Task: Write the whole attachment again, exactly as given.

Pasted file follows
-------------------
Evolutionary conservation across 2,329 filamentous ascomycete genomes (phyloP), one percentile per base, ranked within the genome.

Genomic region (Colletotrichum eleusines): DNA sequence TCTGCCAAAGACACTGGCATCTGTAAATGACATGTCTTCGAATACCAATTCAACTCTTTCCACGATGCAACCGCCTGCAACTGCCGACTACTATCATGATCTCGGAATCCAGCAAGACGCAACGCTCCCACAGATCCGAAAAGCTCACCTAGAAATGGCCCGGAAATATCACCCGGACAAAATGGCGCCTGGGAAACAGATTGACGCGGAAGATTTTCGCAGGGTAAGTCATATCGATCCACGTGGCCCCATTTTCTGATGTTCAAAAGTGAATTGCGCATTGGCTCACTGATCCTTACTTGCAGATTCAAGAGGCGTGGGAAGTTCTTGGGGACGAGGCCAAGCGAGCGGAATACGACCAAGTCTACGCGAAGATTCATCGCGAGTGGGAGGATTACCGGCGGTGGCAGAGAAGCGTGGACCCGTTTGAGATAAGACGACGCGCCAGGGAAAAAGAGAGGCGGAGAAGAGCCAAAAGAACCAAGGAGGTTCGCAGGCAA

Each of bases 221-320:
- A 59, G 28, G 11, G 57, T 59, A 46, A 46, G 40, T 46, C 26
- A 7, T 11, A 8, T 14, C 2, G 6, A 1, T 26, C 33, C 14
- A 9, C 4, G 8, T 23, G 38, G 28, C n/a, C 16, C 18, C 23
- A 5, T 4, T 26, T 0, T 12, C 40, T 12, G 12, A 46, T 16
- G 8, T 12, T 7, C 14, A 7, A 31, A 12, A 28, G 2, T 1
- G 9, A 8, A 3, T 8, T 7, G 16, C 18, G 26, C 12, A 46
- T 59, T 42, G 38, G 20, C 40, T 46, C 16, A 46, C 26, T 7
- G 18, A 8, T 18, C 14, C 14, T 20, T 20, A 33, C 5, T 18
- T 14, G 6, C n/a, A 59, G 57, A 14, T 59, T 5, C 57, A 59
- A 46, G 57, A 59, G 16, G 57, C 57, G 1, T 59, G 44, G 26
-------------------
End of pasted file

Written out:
Evolutionary conservation across 2,329 filamentous ascomycete genomes (phyloP), one percentile per base, ranked within the genome.

Genomic region (Colletotrichum eleusines): DNA sequence TCTGCCAAAGACACTGGCATCTGTAAATGACATGTCTTCGAATACCAATTCAACTCTTTCCACGATGCAACCGCCTGCAACTGCCGACTACTATCATGATCTCGGAATCCAGCAAGACGCAACGCTCCCACAGATCCGAAAAGCTCACCTAGAAATGGCCCGGAAATATCACCCGGACAAAATGGCGCCTGGGAAACAGATTGACGCGGAAGATTTTCGCAGGGTAAGTCATATCGATCCACGTGGCCCCATTTTCTGATGTTCAAAAGTGAATTGCGCATTGGCTCACTGATCCTTACTTGCAGATTCAAGAGGCGTGGGAAGTTCTTGGGGACGAGGCCAAGCGAGCGGAATACGACCAAGTCTACGCGAAGATTCATCGCGAGTGGGAGGATTACCGGCGGTGGCAGAGAAGCGTGGACCCGTTTGAGATAAGACGACGCGCCAGGGAAAAAGAGAGGCGGAGAAGAGCCAAAAGAACCAAGGAGGTTCGCAGGCAA

Each of bases 221-320:
- A 59, G 28, G 11, G 57, T 59, A 46, A 46, G 40, T 46, C 26
- A 7, T 11, A 8, T 14, C 2, G 6, A 1, T 26, C 33, C 14
- A 9, C 4, G 8, T 23, G 38, G 28, C n/a, C 16, C 18, C 23
- A 5, T 4, T 26, T 0, T 12, C 40, T 12, G 12, A 46, T 16
- G 8, T 12, T 7, C 14, A 7, A 31, A 12, A 28, G 2, T 1
- G 9, A 8, A 3, T 8, T 7, G 16, C 18, G 26, C 12, A 46
- T 59, T 42, G 38, G 20, C 40, T 46, C 16, A 46, C 26, T 7
- G 18, A 8, T 18, C 14, C 14, T 20, T 20, A 33, C 5, T 18
- T 14, G 6, C n/a, A 59, G 57, A 14, T 59, T 5, C 57, A 59
- A 46, G 57, A 59, G 16, G 57, C 57, G 1, T 59, G 44, G 26